Daseul
Julie Oh

Professor.
Suzanne Constantine

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INTS 347

December 1st.2017

Safe Zone
training

Participating the safe zone training and
Janet Mock book acidity required for my Experiential Learning project. The Safe
Zone training offered to learn about the LGBTQ, gender or sexual orientation
and Ally. I participated two different sections to earn a full credit for the
Safe Zone training, which were the Awareness Module on Tuesday, October 24th and
Ally Skills Building Module on Monday, November 6th. Before attending the Safe
Zone training programs, I didn’t know that much knowledge about the LGBTQ. The
LGBTQ stands for lesbian gay bisexual transgendered questioning. The Janet Mock
book activity was a very new program for me because I had never seen any trans
person in my life and it was very great time hearing about Janet’s story.
Because of her interview show, I learned about the gender transition, identity
over time, and thought about the transitioning. The Safe Zone training and book
activity were very new training while I was attending the entire workshop. 

On October 24th, I participated the first
half of the Safe Zone training program, which was the awareness Module. The
awareness module training was designed to be introducing the LGBTQ terms,
experiences and issues. The training taught definitely related to gender
expression and sexual or gender orientation. First, we had introduced ourselves
with names, majors or concentration, and our prefix. After introducing
ourselves, the training started beginning with the LGBTQ. The trainer talked
about what is identity and defined what identity means to us. While the trainer
talked about the identity, I had to list out the three identities that I think
about the most on our worksheet. I listed out by with the term “female”,
“Asian” and “heterosexual” which mean straight woman. Also, I had to list out
at least three categories that I didn’t think very much, which were a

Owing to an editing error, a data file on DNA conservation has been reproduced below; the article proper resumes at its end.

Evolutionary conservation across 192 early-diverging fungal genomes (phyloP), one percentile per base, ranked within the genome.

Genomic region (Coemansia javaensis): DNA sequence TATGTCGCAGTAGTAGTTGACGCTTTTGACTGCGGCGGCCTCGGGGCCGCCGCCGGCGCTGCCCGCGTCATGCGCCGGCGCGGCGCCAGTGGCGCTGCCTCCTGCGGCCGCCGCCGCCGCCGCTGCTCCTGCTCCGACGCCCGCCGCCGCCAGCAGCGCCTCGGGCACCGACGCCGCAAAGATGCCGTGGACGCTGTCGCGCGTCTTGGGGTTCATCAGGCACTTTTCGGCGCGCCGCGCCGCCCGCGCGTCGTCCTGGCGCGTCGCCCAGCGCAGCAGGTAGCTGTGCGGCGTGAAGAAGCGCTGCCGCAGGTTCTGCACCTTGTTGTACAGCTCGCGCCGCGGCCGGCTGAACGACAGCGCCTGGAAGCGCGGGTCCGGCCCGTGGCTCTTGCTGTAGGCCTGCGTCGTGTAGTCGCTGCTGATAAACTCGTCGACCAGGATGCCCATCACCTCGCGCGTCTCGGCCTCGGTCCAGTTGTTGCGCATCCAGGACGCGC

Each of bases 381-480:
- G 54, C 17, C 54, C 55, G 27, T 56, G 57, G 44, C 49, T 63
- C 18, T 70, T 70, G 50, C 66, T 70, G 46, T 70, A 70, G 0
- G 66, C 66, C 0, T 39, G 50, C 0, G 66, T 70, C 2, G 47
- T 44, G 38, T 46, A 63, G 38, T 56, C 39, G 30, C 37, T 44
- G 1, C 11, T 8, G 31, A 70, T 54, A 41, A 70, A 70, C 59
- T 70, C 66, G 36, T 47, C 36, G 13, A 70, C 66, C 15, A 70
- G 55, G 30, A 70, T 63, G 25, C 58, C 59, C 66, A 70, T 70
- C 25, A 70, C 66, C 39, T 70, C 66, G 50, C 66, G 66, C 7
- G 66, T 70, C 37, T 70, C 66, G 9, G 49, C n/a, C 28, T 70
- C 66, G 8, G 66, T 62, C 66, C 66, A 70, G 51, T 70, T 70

socioeconomic class, physical and mental abilities or disabilities and
religion. I am still not sure what socioeconomic class I am involved and my
religion identities. It was hard to decide which side I am involved or located.
While the training process, trainers posted some of the construction paper that
was labeled by different topics on the wall. Each of us received a marker and
walked around the room and listed out keywords or stereotypes and any knowledge
that related to each topic. Also, if we agree with others opinion or knowledge
than we had to put a check mark next to each keyword. The topics were about
bisexual, intersex, Para sexual, Asexual, bipolar and others. After listing out
the information on each category, we started to go over each category by
reading aloud and discussed that we all agree or disagree with individual
opinions. Some of the categories were filled with lots of information and
facts, but others were almost empty because people didn’t recognize what the
word means and not having much knowledge related to that topic. For example,
when we talked about the Para-sexual category, people wrote such as “gender
blind”, “not determine”, “trans”, “sexual orientation”, “gender binary” and
“bisexual”. The Safe Zone training helped to educate our society to build
awareness and support of LGBTQ and individuals in our campus environment.

On the second half of the Safe Zone